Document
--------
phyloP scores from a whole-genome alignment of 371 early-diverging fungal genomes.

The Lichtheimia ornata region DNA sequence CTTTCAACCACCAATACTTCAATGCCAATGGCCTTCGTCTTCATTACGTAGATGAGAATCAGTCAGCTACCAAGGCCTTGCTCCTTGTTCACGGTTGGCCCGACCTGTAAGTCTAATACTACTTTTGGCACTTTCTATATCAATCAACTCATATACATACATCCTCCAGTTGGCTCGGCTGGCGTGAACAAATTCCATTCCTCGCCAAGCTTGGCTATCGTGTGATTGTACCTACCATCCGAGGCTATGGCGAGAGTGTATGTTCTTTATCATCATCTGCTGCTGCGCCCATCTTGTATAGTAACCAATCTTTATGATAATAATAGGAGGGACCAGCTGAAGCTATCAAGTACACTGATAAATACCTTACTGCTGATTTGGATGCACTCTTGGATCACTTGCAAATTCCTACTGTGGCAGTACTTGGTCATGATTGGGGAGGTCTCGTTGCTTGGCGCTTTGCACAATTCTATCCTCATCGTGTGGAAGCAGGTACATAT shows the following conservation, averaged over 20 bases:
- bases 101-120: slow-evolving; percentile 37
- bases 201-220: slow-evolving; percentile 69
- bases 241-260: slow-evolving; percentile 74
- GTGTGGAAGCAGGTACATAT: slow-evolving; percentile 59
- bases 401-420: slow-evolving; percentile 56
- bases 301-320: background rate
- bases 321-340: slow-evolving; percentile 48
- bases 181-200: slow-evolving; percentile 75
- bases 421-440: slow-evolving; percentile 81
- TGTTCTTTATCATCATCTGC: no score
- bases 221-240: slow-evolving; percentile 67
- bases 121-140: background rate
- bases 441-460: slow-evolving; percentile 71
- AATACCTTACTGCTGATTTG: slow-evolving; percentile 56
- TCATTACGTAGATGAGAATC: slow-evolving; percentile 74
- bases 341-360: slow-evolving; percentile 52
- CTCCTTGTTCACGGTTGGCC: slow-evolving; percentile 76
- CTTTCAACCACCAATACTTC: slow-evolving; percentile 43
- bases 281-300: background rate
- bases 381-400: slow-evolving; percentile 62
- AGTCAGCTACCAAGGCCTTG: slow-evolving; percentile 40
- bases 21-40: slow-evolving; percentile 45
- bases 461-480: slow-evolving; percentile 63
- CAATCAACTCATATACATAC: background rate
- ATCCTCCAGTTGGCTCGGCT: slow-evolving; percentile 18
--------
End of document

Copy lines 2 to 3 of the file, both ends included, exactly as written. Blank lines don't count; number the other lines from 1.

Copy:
The Lichtheimia ornata region DNA sequence CTTTCAACCACCAATACTTCAATGCCAATGGCCTTCGTCTTCATTACGTAGATGAGAATCAGTCAGCTACCAAGGCCTTGCTCCTTGTTCACGGTTGGCCCGACCTGTAAGTCTAATACTACTTTTGGCACTTTCTATATCAATCAACTCATATACATACATCCTCCAGTTGGCTCGGCTGGCGTGAACAAATTCCATTCCTCGCCAAGCTTGGCTATCGTGTGATTGTACCTACCATCCGAGGCTATGGCGAGAGTGTATGTTCTTTATCATCATCTGCTGCTGCGCCCATCTTGTATAGTAACCAATCTTTATGATAATAATAGGAGGGACCAGCTGAAGCTATCAAGTACACTGATAAATACCTTACTGCTGATTTGGATGCACTCTTGGATCACTTGCAAATTCCTACTGTGGCAGTACTTGGTCATGATTGGGGAGGTCTCGTTGCTTGGCGCTTTGCACAATTCTATCCTCATCGTGTGGAAGCAGGTACATAT shows the following conservation, averaged over 20 bases:
- bases 101-120: slow-evolving; percentile 37